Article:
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Court affirms convictions of man who shot at teenagers

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A Porter County man who shot at four teenagers near his property at night because he claimed they were trying to break into his home is not entitled to a new trial, the Indiana Court of Appeals ruled.

Donald Gregory Huls appealed his convictions of Class D and Class C felony criminal recklessness. Huls was outside his home around midnight when he began shooting in the direction of four teens walking near his property along a highway on the way to a convenience store. A bullet hit one of the teens in the leg. Even after the teens yelled that they were leaving, he fired again. Huls then called 911 and told the dispatcher he shot at people trying to break into his home.

He claimed on appeal he was entitled to a mistrial based on prosecutorial misconduct because during a witness testimony, the state objected to Huls attempting to show the witness a copy of Huls’ statement by saying “the defendant is here to testify.” Huls argued that the prosecutor improperly commented upon his failure to testify in violation of his privileges against self-incrimination.

The Court of Appeals found that the statement was isolated in nature and it didn’t appear that the prosecutor was trying to prejudice the jury to deprive Huls of a fair trial. The judges also affirmed the rejection of Hul’s proposed jury instructions on self defense and the defense of mistake of fact, finding the instructions either incorrectly stated the law on self-defense or weren’t supported by the evidence.

The judges also disagreed with Huls that the evidence at trial showed he shot at the teens because he believed it was necessary to protect himself and his property. The teens never entered his property, he opened fire without identifying his target, and he continued to shoot even after one of the teens shouted at Huls to stop firing and that they were leaving. Police found 14 shell casings on Huls’ property from that night.

 

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  1. First comment on this thread is a fitting final comment on this thread, as that the MCBA never answered Duncan's fine question, and now even Eric Holder agrees that the MCBA was in material error as to the facts: "I don't get it" from Duncan December 1, 2014 5:10 PM "The Grand Jury met for 25 days and heard 70 hours of testimony according to this article and they made a decision that no crime occurred. On what basis does the MCBA conclude that their decision was "unjust"? What special knowledge or evidence does the MCBA have that the Grand Jury hearing this matter was unaware of? The system that we as lawyers are sworn to uphold made a decision that there was insufficient proof that officer committed a crime. How can any of us say we know better what was right than the jury that actually heard all of the the evidence in this case."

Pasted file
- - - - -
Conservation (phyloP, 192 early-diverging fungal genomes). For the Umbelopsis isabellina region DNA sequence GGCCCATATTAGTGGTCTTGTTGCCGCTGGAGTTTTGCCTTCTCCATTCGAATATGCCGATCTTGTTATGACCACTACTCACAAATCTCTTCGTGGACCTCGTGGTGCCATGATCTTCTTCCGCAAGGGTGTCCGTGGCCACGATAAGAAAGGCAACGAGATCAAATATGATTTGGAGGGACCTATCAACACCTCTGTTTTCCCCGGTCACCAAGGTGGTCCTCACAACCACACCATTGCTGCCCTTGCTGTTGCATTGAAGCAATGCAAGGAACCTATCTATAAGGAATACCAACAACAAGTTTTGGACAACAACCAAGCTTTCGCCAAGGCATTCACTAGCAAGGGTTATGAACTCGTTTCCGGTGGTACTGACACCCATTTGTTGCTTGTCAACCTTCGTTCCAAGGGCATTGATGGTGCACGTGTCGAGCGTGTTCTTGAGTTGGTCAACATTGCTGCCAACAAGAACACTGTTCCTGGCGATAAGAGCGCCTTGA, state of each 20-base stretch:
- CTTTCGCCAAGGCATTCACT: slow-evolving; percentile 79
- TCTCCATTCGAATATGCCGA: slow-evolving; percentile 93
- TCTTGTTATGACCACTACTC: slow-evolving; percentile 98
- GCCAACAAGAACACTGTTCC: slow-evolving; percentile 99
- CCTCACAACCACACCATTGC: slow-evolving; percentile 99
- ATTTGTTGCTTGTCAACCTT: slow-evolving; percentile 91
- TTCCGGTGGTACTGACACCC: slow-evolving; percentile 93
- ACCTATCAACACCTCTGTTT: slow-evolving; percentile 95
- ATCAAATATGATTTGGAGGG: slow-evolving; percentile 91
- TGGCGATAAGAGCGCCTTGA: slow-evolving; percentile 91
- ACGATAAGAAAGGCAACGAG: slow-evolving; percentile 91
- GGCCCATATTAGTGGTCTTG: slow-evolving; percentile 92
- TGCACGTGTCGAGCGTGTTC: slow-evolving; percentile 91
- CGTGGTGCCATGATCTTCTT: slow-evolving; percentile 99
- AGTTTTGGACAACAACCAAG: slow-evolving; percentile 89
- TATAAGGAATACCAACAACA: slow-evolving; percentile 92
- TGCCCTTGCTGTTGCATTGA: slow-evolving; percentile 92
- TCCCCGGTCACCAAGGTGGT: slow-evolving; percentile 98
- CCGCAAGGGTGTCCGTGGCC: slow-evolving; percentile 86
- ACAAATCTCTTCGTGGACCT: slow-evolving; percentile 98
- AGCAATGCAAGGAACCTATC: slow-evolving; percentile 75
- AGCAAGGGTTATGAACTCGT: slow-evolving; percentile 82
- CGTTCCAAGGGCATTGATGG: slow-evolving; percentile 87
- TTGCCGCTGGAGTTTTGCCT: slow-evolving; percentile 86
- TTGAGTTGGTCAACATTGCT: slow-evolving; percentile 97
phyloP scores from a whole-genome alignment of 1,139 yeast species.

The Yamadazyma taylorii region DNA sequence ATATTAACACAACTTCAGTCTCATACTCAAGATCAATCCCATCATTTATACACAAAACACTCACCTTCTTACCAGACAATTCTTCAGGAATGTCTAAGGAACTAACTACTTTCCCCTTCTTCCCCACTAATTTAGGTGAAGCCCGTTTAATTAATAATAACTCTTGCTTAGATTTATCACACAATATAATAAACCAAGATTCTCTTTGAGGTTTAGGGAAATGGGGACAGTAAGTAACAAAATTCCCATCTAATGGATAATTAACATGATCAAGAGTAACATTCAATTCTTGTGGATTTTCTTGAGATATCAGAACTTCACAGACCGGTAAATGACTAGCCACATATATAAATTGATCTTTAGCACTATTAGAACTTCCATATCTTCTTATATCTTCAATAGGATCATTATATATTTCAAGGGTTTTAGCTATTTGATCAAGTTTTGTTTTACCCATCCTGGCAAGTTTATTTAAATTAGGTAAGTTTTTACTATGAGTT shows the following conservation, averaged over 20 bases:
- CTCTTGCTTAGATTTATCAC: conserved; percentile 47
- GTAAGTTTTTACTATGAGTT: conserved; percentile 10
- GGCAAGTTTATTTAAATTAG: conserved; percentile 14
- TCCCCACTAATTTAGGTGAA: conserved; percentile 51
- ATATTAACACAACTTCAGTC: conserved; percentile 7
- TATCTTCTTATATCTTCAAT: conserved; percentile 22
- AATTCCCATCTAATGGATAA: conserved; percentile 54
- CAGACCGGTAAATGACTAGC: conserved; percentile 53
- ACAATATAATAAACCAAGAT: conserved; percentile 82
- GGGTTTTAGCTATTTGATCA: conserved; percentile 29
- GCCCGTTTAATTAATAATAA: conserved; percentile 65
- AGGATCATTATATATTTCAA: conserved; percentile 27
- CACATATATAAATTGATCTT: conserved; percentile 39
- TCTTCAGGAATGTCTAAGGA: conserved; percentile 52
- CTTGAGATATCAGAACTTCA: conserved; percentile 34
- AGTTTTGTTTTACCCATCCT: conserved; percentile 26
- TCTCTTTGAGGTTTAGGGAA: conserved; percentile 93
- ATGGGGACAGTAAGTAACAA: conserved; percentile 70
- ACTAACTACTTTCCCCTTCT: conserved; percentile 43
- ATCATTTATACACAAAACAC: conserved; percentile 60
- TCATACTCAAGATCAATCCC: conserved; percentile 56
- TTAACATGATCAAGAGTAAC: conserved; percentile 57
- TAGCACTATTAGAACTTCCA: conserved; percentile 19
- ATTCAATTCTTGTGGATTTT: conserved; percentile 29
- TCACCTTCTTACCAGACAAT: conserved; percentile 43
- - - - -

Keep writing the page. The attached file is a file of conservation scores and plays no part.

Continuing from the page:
2. wow is this a bunch of bs! i know the facts!

  3. MCBA .... time for a new release about your entire membership (or is it just the alter ego) being "saddened and disappointed" in the failure to lynch a police officer protecting himself in the line of duty. But this time against Eric Holder and the Federal Bureau of Investigation: "WASHINGTON — Justice Department lawyers will recommend that no civil rights charges be brought against the police officer who fatally shot an unarmed teenager in Ferguson, Mo., after an F.B.I. investigation found no evidence to support charges, law enforcement officials said Wednesday." http://www.nytimes.com/2015/01/22/us/justice-department-ferguson-civil-rights-darren-wilson.html?ref=us&_r=0

  4. Dr wail asfour lives 3 hours from the hospital,where if he gets an emergency at least he needs three hours,while even if he is on call he should be in a location where it gives him max 10 minutes to be beside the patient,they get paid double on their on call days ,where look how they handle it,so if the death of the patient occurs on weekend and these doctors still repeat same pattern such issue should be raised,they should be closer to the patient.on other hand if all the death occured on the absence of the Dr and the nurses handle it,the nurses should get trained how to function appearntly they not that good,if the Dr lives 3 hours far from the hospital on his call days he should sleep in the hospital

  5. It's a capital offense...one for you Latin scholars..

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